Steady to wing
This one was somewhat of an accident. Normally, I wouldn't work on steadiness until a dog had been exposed to game birds. If you'll remember, the trait that got me started on this project was JJ's extreme interest in anything that flew. I never considered that trait to be a drawback until I started taking him on walks through the neighborhood.

Walking on the leash came fairly naturally. He pulled at first, but seemed pretty relaxed overall. Because of his neophobic nature, I was concerned that all of the new sights, sounds and smells he would encounter on a walk through the neighborhood would overwhelm him, reducing him to a quivering bundle of fur or sending him into a frenzy. Much to my surprise and relief, he was completely at ease. Very little correction was needed, the exception being when he spotted birds or squirrels.

Birds, butterflies, bees, moths, and squirrels are the only creatures I have found that do not intimidate JJ. He pursues them like a cop after a criminal. On walks, JJ would frequently spot songbirds before I would, and would alert me to their presence by nearly pulling my arm out of its socket. Sidestepping protocol out of necessity (I need my arm), I successfully taught JJ to stop at the sight of a moving bird. This was done during the course of a two-mile walk and without any special equipment.

makeshift harness
The makeshift harness

Early in the walk, I fashioned a makeshift harness out of JJ's leash by running it between his shoulder blades, down the left side of his rib cage, underneath his belly, up the right side of his rib cage, underneath the leash already running down his back, and then straight back to my hand (see picture). The effect of this harness is an increase in pressure around his waist, not his neck, when he pulls on the leash. When he lunged at birds, I stood still and held the leash steady.

By the end of the walk, he stopped dead in his tracks when he spotted a bird. I'm not exactly certain why he learned this in less than thirty minutes, yet took more than a week to learn to sit. Possibly he's learning how to learn, and the process shortens with every new command. Possibly there are some genetics at work that I am unaware of.

JJ's personality is beginning to bloom through no direct efforts on my part. Without warning, he will enter a room wagging his tail, bouncing around, and uttering playful growls and whines. He regularly seeks affection by approaching me and rubbing his nose on my hand or my leg and it is very common to find him sleeping at my feet. This transition from merely accepting affection to seeking it is another positive step in his socialization.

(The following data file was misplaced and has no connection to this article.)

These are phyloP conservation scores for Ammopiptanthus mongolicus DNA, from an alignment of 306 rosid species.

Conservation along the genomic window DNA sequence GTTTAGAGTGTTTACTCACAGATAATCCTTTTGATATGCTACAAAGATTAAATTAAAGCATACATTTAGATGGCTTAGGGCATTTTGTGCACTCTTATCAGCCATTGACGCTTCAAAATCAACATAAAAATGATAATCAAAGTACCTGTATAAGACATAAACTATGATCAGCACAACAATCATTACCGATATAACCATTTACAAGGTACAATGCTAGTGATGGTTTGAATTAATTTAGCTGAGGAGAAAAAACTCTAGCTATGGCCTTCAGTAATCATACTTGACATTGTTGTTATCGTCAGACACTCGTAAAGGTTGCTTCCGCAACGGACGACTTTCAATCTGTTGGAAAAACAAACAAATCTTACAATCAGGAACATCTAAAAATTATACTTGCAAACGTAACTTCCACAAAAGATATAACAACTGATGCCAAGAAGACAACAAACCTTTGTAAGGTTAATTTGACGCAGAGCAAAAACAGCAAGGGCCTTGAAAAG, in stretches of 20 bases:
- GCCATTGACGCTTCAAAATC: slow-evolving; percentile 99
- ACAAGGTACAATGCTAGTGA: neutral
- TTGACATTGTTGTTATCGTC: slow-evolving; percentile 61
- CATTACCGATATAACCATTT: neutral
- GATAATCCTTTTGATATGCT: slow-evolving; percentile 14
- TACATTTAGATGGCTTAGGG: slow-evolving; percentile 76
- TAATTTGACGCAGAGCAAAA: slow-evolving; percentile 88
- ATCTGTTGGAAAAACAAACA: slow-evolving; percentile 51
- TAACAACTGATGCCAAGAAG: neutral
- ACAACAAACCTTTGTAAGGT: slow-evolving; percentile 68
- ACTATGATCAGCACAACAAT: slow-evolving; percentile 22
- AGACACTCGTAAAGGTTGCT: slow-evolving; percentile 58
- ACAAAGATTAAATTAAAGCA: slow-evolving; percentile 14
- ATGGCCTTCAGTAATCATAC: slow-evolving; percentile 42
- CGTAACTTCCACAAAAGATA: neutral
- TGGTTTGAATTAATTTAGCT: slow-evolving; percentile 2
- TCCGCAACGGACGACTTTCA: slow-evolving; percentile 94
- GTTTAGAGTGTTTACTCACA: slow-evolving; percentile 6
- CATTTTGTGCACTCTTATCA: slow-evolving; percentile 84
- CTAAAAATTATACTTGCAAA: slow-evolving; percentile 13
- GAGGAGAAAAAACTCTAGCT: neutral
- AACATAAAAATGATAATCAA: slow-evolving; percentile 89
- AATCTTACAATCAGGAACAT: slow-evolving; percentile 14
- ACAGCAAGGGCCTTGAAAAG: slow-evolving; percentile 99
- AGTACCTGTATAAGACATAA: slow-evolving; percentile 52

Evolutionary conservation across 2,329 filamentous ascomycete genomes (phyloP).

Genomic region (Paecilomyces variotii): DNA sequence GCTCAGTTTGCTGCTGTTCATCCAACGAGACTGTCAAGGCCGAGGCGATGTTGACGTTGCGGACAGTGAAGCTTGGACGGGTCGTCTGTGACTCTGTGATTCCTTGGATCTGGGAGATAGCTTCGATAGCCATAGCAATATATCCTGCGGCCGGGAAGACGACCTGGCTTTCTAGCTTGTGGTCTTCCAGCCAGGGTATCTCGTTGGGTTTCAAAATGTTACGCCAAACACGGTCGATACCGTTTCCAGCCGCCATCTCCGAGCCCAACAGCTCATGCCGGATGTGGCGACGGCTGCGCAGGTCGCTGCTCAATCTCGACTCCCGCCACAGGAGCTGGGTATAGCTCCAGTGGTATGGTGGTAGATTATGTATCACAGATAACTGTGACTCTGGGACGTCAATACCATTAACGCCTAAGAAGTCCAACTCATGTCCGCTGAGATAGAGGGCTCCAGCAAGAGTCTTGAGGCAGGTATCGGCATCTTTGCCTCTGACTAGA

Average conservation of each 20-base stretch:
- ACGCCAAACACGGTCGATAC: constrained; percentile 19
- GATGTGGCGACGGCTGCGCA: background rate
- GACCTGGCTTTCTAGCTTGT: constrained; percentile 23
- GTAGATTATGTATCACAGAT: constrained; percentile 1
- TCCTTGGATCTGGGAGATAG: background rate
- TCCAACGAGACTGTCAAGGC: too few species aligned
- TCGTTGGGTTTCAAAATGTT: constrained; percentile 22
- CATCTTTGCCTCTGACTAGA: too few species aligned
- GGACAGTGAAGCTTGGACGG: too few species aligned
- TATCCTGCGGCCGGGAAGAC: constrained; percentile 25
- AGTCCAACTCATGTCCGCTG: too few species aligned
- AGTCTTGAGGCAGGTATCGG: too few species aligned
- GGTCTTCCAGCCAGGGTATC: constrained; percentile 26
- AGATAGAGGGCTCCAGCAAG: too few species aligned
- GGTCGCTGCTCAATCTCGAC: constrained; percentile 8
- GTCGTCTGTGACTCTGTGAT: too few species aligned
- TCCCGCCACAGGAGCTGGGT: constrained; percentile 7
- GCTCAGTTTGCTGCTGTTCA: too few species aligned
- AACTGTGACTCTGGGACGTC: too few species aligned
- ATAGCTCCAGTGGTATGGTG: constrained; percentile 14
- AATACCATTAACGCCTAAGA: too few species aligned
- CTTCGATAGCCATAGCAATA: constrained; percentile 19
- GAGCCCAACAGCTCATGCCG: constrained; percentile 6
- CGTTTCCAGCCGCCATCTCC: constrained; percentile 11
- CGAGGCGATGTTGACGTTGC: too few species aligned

He's become much more tolerant of regular visitors to my house, and has even warmed to a few of them. He does have a territorial nature, and barks loudly at unfamiliar faces. None of his behavior has ever been aggressive beyond the barking, and in fact, he often wags his tail while he's barking. When he is taken into someone else's home, he does not bark at the occupants, and rarely barks at other people and dogs while walking in the neighborhood.

Current Status
In summary, JJ now sits, stays, and comes reliably. He heels satisfactorily on lead, but has not been heeled off-lead yet. He will hold to the command "whoa" on a bench, but has not been whoaed off-bench. He has shown the ability to hold steady to wing. These fundamentals of obedience should provide a good launch pad for his initial bird work.

In the coming months, I intend to solidify the basic obedience commands and introduce JJ to live game birds. Because he has not been heeled and whoaed off-lead yet, his exposure to game birds will be from the end of a check cord with a makeshift harness. To my knowledge, he has never been exposed to game scent and his reaction will be the turning point in this experiment.

At this stage, JJ would make a fair pet for most people. With a little finishing on the basic obedience, he would qualify as a very good pet. If the remainder of this project does not pan out due to poor scenting ability, difficulty overcoming gun shyness, or some other factor, I will still consider the effort worthwhile. JJ is a fine companion and the time spent with him has involved no frustration and a lot of reward.

Diamond in the Rough series

Part I   Introduction
Part II   Early socialization issues
Part III   Basic Obedience
Part IV   First Birds